The following is a media release from the State Auditor’s office submitted to SOURCE.
BOSTON – After an audit conducted by her office showed the Division of Apprentice Standards (DAS) was not ensuring state-regulated apprenticeship programs met established quality standards, State Auditor Suzanne M. Bump, a former Secretary of Labor for the Commonwealth, is calling on the agency to expand oversight and staffing to address the problems.
DAS is required to conduct a review of all new apprentice sponsors at the end of their first year in the program and at least once every five years after that.
The audit, which examined the period July 1, 2015 through December 31, 2017, shows DAS did not conduct any of these reviews for the sponsors Bump’s office examined.
The audit notes this could result in apprentices not receiving the training they need to successfully compete for careers in their fields of study. Apprenticeships provide participants with hands-on work-based training, in which they earn a salary while gaining valuable on-the-job experience.
“When a Massachusetts resident enters a registered apprenticeship, they should do so with the confidence that they will complete that program with knowledge, skills, and experience to help them secure a good-paying job. But poor oversight by DAS, partly driven by limited staff resources, has raised questions about the quality of training provided by apprentice sponsors,” Bump said of the audit. “I’m encouraged by the initial steps DAS reports it has taken to address the issues we identified, and I urge continued action to restore trust in this important program to assure participants that they are receiving high-quality on-the-job training they can use throughout their careers.”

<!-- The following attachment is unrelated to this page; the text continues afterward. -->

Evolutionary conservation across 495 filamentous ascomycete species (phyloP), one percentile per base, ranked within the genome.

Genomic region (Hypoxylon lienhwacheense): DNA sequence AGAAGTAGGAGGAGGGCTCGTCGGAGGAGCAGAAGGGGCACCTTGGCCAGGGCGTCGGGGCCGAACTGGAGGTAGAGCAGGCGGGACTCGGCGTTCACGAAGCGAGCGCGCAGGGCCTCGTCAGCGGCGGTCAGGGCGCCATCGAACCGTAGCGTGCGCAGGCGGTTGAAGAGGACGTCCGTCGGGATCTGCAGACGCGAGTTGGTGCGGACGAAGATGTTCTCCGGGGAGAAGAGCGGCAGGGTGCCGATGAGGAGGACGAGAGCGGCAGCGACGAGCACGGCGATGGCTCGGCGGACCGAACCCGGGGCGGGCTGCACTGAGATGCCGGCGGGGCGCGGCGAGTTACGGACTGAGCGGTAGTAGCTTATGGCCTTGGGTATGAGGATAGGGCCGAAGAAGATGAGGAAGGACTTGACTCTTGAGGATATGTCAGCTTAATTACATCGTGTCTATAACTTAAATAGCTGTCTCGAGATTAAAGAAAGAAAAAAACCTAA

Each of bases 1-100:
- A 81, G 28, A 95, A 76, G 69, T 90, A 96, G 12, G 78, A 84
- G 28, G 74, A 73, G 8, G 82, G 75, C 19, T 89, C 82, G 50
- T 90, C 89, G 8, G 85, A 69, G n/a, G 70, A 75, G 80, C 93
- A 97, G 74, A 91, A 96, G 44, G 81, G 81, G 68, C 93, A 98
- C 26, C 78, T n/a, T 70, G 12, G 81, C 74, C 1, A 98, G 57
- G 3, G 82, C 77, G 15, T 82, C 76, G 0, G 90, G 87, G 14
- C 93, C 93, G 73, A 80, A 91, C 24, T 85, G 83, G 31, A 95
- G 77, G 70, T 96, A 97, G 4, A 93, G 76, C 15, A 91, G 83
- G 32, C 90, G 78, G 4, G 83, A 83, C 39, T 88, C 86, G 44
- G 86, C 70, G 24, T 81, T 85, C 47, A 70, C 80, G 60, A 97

Bump’s audit also found similar problems related to DAS oversight of development and implementation of affirmative action programs by sponsors. During the audit period, DAS only reviewed one of the 90 sponsors that had established a required affirmative action plan.
Finally, the audit found DAS apprentice agreements, which are used by program sponsors to enroll workers in their programs, were often missing required information, such as number of hours of instruction to be provided, complaint resolution processes, credit to be earned, and names and signatures of sponsor representatives.
To address these problems, Bump calls on DAS to implement policies, procedures, and monitoring protocols. She also encourages the agency to allocate additional resources to increase staffing in these areas and, if financial resources are not available, seek additional funding from the Legislature.
The recently enacted budget for fiscal year 2020 included a funding increase for the Department of Labor Standards (DLS), which DAS indicated will partially be used to hire two additional full-time staff members at DAS.
DAS, a unit within DLS, is responsible for overseeing training programs provided by sponsoring employers that operate apprentice programs in the Commonwealth. It also works to promote the apprentice program to industries that have not traditionally offered apprenticeships.
During the audit period, DAS employed seven staff members.